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The Brain Injury Research Center at Mount Sinai Hospital is seeking volunteers who have had a traumatic brain injury and are experiencing difficulties in any of the following areas: • Understanding emotions • Feeling upset for no reason • Losing patience • Controlling behavior • Getting things done when upset • Taking it out on others when upset This online study delivers an emotion regulation
BrainLine sat down with Dr. Edward C. Wright to discuss PTSD. Dr. Wright is a board-certified clinical psychologist in the Home Base Program of Massachusetts General Hospital, focused primarily on providing treatment for PTSD. He is also part of the Wounded Warrior Project’s® Warrior Care Network®, which helps veterans transition to civilian life. Dr. Wright spoke about PTSD and his use of cognitive-behavioral therapies to treat anxiety and depression.
This decision aid from the National Center for Posttraumatic Stress Disorder helps you learn about effective PTSD treatment options. You can read about the treatments or watch videos explaining how they work. You can even build a chart to compare the treatments you like most. At the end, you will get a personalized summary.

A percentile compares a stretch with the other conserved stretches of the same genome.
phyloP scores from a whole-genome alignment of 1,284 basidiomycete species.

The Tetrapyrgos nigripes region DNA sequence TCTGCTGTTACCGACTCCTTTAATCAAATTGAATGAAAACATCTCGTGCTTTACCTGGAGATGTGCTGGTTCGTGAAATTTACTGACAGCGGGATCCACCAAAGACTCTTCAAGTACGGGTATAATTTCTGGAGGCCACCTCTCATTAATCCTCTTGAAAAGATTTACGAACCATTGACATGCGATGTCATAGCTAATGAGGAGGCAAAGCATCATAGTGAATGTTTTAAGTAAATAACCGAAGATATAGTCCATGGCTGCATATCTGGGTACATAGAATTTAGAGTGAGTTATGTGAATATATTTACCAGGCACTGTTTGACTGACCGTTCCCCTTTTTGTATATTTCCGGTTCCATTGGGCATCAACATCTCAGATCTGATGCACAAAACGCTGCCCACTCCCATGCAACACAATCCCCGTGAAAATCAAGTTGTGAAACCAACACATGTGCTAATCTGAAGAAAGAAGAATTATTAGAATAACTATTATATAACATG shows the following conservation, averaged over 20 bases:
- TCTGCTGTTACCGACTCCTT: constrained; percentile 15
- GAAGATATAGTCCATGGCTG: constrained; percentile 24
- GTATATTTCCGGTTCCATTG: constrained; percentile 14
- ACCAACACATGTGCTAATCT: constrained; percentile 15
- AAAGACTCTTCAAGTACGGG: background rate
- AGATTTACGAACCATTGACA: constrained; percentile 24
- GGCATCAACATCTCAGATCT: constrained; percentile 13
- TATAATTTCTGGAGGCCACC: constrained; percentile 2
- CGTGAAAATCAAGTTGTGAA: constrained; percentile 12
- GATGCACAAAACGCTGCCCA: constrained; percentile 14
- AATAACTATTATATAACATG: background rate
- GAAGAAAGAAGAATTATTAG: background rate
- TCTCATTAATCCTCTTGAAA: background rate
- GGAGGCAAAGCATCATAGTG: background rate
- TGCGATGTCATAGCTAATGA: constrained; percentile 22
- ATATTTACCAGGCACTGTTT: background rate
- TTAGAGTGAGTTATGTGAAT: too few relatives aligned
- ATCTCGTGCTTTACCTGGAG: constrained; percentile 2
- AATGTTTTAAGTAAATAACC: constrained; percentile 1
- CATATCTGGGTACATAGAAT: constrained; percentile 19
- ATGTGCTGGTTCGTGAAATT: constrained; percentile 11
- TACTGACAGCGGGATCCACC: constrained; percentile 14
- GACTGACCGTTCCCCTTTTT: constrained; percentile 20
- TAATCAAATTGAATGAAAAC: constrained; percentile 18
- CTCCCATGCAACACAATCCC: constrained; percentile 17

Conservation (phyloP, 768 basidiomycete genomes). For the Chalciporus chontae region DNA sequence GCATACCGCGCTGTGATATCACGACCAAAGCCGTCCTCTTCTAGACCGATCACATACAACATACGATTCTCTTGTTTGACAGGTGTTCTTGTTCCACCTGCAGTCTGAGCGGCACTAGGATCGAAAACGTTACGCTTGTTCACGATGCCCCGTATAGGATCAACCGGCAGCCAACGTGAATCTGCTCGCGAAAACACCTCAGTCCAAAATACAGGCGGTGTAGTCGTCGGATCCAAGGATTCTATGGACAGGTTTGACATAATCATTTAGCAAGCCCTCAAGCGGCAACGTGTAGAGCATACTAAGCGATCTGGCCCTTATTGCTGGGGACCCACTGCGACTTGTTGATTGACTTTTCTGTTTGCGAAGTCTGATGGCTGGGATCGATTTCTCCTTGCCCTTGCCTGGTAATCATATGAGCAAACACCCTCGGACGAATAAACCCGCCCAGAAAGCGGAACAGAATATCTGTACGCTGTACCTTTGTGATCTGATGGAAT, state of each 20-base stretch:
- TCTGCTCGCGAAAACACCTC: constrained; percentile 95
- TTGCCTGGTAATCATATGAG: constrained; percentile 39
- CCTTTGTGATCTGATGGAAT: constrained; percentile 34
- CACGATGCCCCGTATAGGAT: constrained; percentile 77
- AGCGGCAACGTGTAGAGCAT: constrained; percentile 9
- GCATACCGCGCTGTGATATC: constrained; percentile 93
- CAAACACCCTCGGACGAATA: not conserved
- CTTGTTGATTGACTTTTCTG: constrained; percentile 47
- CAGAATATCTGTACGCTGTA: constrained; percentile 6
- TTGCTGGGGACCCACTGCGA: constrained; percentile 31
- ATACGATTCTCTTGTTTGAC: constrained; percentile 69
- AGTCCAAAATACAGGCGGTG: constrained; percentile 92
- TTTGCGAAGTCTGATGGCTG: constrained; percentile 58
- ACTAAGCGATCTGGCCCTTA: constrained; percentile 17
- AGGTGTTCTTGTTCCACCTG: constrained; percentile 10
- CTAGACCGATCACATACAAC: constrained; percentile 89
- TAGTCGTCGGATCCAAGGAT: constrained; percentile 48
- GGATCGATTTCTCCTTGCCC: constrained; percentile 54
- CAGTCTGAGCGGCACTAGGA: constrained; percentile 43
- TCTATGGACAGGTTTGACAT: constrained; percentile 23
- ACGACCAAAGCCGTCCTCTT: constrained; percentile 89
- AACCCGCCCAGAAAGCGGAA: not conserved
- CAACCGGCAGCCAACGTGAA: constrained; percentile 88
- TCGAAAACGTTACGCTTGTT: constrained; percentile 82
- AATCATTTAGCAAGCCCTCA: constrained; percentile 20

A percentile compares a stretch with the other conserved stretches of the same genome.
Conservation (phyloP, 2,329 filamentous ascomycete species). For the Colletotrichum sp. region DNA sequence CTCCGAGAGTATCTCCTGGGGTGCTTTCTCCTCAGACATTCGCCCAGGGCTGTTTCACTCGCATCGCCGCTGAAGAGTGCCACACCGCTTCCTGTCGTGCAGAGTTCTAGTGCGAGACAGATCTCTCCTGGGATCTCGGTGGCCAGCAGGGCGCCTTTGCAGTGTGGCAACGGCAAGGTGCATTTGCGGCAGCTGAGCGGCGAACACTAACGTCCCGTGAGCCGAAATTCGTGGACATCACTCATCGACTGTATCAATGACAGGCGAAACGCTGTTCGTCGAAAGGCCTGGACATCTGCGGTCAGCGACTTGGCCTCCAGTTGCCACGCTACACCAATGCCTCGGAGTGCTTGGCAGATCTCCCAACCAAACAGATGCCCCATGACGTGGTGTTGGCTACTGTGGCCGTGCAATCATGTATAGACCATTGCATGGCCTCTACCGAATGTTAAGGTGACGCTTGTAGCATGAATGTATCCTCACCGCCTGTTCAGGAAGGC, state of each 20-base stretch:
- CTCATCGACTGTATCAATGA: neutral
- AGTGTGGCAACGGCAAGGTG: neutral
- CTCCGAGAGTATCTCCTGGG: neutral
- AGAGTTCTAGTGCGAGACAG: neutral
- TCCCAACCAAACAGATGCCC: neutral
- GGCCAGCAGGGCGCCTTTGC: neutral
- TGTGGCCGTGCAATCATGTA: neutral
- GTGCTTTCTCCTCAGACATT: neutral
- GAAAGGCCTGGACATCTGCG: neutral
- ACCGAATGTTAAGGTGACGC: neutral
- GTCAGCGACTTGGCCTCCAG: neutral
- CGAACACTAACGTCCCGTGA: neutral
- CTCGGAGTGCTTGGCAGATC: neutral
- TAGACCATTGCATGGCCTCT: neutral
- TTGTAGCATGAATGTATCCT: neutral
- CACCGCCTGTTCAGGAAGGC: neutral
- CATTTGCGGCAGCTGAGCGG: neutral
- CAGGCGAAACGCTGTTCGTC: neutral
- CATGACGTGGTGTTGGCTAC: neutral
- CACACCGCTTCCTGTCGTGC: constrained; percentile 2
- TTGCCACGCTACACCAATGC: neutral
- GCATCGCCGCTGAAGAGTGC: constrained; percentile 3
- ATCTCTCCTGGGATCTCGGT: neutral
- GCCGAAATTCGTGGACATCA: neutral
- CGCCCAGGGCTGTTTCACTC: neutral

This handout provides a brief summary of what researchers currently know and don’t know about chronic traumatic encephalopathy, or CTE. Research on CTE is growing, and more studies are needed to help answer many remaining questions. CDC will update this handout as more information on CTE becomes available.
BrainLine sat down with Dr. Barbara Rothbaum, a professor in the Department of Psychiatry and Behavioral Sciences and director of the Trauma and Anxiety Recovery Program at Emory University School of Medicine and part of the Wounded Warrior Project’s® Warrior Care Network®. Dr. Rothbaum spoke about treating PTSD and her pioneering work in virtual reality exposure therapy.
Scientists are now able to see that PTSD causes distinct biological changes in your brain. Not everybody with PTSD has exactly the same symptoms or the same brain changes, but there are observable patterns that can be understood and treated.
Sleep problems and post-traumatic stress disorder (PTSD) share a complicated relationship, so for those experiencing or at risk for this double whammy, as well as for those treating patients, it’s important to understand how they can influence each other in a cycle. Learn the connection between PTSD and sleep, the different ways to approach treatment, the therapies available, and explore the connection between trauma and nightmares.
There are many barriers that people encounter when seeking mental health support from outside sources. Here are examples of what the most common barriers sound like and some recommended courses of action you can take to start moving past whatever is standing in your way.